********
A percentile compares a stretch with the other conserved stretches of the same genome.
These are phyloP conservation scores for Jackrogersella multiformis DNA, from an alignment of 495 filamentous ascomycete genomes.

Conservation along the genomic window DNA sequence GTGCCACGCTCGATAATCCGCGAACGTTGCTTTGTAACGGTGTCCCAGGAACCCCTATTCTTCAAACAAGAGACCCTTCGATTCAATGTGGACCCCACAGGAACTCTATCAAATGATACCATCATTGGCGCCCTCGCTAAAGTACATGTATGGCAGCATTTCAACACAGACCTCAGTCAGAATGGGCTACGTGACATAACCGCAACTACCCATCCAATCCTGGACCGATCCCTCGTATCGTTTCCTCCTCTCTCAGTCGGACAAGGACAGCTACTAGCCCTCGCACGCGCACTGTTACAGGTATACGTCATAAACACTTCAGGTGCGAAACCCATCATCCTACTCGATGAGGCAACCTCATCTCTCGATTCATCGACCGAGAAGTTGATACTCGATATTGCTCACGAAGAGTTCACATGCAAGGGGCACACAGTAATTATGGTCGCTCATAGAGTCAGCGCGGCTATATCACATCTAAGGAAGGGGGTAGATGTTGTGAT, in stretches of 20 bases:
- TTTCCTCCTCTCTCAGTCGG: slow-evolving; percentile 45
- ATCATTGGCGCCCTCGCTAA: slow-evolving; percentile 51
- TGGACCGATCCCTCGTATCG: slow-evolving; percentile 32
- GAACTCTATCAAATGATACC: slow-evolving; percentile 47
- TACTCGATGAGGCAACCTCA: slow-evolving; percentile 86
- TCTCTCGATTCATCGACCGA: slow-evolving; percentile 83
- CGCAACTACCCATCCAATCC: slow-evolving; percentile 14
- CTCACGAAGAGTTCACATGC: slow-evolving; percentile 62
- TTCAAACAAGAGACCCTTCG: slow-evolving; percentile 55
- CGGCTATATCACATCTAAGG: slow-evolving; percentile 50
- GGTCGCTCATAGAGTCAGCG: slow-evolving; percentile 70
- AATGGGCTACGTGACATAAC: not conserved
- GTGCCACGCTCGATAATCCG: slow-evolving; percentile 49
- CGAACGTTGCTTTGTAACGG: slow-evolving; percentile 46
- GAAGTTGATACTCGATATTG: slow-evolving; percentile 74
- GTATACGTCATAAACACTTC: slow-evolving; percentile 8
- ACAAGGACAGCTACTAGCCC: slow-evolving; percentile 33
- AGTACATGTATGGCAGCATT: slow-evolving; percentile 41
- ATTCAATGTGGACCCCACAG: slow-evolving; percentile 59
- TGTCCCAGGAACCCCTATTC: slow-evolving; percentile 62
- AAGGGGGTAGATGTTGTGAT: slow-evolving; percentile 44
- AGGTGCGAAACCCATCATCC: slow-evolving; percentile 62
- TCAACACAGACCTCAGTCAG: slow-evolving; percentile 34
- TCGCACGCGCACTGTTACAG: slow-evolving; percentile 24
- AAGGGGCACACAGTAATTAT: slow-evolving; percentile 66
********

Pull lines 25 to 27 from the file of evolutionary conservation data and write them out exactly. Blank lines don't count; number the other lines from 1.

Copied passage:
- AGGTGCGAAACCCATCATCC: slow-evolving; percentile 62
- TCAACACAGACCTCAGTCAG: slow-evolving; percentile 34
- TCGCACGCGCACTGTTACAG: slow-evolving; percentile 24